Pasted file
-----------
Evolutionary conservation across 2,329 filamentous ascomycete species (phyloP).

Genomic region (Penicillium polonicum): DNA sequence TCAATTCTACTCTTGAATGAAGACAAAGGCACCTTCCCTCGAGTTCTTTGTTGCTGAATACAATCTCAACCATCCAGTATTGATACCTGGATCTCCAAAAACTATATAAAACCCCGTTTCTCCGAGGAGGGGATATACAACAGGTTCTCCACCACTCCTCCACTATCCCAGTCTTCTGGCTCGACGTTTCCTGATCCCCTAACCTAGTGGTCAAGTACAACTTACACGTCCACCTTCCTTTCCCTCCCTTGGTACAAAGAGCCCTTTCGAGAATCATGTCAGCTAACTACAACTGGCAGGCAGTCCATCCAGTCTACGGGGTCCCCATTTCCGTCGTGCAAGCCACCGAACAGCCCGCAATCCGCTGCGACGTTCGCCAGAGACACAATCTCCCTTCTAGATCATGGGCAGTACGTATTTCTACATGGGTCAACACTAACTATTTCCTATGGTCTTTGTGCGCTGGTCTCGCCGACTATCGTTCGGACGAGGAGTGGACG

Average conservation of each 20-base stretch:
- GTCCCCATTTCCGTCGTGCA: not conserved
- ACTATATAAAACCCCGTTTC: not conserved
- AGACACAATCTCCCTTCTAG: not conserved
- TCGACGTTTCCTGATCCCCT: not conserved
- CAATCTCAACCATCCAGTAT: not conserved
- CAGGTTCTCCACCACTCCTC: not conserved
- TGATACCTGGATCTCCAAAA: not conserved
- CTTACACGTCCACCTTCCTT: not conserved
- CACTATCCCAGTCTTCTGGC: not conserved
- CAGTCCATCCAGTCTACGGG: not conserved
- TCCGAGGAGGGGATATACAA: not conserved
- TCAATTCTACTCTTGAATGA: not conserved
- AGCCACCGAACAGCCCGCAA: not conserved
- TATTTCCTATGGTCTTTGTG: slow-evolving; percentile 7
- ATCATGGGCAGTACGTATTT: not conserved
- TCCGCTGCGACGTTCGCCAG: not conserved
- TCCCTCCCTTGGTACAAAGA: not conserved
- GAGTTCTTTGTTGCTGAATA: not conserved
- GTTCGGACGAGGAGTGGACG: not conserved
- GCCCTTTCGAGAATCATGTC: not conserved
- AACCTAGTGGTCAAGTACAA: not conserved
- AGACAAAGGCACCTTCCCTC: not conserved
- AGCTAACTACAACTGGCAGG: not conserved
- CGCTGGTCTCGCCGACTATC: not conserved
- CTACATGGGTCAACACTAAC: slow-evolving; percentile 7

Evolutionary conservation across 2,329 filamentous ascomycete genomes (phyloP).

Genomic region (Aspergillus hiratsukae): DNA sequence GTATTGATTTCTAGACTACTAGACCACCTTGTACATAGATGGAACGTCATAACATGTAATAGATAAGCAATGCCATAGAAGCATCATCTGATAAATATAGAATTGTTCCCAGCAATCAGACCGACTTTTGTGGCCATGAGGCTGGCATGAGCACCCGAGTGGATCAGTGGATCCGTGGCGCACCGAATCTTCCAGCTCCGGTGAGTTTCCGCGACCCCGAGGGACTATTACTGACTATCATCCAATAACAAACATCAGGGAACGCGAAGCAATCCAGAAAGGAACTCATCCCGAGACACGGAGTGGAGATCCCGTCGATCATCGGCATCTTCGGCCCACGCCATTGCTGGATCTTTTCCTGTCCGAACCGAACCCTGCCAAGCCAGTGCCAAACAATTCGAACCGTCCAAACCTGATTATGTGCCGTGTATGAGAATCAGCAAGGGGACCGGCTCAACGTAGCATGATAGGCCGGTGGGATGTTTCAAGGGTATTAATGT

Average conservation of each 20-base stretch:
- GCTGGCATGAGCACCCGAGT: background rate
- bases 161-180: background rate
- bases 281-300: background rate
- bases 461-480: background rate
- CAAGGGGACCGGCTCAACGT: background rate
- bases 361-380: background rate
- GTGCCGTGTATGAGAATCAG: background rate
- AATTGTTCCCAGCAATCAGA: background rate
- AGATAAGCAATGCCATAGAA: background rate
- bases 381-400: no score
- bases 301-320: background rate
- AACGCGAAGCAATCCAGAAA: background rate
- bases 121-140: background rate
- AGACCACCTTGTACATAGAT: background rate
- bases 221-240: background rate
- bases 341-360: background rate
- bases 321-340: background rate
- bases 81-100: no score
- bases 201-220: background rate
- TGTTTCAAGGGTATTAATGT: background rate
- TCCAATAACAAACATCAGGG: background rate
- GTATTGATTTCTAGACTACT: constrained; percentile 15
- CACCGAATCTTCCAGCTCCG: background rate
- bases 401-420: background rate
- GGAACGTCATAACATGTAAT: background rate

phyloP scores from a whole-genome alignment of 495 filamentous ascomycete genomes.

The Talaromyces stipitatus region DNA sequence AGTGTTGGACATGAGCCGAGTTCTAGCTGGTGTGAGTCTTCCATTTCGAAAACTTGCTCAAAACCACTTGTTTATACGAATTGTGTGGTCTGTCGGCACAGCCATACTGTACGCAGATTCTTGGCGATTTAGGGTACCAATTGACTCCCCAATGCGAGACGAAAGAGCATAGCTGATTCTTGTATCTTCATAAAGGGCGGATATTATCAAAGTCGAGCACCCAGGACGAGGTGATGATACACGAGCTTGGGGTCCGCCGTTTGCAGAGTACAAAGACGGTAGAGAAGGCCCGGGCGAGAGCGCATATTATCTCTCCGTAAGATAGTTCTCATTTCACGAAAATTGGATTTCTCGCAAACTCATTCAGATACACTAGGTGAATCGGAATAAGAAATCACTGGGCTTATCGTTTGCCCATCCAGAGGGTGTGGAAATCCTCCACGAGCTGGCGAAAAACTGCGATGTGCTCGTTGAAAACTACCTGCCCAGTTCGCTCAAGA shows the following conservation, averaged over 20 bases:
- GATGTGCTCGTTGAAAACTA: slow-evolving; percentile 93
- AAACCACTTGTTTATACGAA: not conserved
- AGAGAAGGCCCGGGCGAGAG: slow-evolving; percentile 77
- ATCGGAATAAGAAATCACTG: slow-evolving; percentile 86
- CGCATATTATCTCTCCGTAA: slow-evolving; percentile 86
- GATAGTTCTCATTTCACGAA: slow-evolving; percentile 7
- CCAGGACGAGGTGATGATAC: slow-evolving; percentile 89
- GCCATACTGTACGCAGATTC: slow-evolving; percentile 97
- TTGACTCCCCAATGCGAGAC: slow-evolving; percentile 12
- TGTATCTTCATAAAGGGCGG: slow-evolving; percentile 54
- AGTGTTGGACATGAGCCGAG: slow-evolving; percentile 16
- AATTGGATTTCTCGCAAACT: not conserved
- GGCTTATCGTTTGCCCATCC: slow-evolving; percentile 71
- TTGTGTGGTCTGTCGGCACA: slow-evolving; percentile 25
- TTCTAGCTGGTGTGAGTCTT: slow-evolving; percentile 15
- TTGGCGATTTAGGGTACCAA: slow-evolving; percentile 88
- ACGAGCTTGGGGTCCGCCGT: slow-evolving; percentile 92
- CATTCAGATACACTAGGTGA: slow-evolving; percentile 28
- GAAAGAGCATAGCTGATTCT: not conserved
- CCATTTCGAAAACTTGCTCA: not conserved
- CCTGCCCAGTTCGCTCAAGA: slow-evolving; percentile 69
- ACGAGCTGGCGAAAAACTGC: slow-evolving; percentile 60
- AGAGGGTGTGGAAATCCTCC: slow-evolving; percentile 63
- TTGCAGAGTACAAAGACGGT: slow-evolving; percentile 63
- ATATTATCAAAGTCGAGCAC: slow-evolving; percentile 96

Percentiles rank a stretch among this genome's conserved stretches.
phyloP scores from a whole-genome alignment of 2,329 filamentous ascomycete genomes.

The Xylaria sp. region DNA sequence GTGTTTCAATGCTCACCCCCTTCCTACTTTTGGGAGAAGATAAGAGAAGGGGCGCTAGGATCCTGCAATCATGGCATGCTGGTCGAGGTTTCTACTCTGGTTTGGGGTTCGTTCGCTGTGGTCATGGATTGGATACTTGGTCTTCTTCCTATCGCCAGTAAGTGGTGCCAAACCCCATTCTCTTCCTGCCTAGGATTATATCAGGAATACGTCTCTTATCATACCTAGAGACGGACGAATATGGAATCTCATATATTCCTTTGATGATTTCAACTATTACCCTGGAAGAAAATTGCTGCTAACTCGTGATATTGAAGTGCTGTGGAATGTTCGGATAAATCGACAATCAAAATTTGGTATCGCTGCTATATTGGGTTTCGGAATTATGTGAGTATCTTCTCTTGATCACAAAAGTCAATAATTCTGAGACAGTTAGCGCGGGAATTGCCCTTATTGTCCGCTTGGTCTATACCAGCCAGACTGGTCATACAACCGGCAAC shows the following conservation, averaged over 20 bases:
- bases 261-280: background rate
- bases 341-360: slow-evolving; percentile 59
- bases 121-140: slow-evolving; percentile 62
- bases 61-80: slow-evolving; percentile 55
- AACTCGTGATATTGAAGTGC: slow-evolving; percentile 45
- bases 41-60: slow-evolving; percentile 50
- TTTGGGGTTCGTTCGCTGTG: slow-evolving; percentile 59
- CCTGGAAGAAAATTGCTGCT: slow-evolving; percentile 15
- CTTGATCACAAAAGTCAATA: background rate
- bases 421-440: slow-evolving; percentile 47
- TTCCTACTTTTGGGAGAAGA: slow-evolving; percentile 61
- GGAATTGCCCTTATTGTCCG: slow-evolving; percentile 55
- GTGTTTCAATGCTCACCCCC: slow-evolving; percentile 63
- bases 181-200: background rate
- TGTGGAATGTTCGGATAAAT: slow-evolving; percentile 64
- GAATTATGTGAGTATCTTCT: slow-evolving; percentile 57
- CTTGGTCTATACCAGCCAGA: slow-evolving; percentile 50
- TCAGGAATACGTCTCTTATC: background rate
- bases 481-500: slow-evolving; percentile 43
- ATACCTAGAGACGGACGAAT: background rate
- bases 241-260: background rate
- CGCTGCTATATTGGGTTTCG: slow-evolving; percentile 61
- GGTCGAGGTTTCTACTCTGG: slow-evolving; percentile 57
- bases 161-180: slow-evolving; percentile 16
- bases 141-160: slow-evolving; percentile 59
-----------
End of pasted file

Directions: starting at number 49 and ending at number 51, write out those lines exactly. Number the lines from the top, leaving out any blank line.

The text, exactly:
- bases 81-100: no score
- bases 201-220: background rate
- TGTTTCAAGGGTATTAATGT: background rate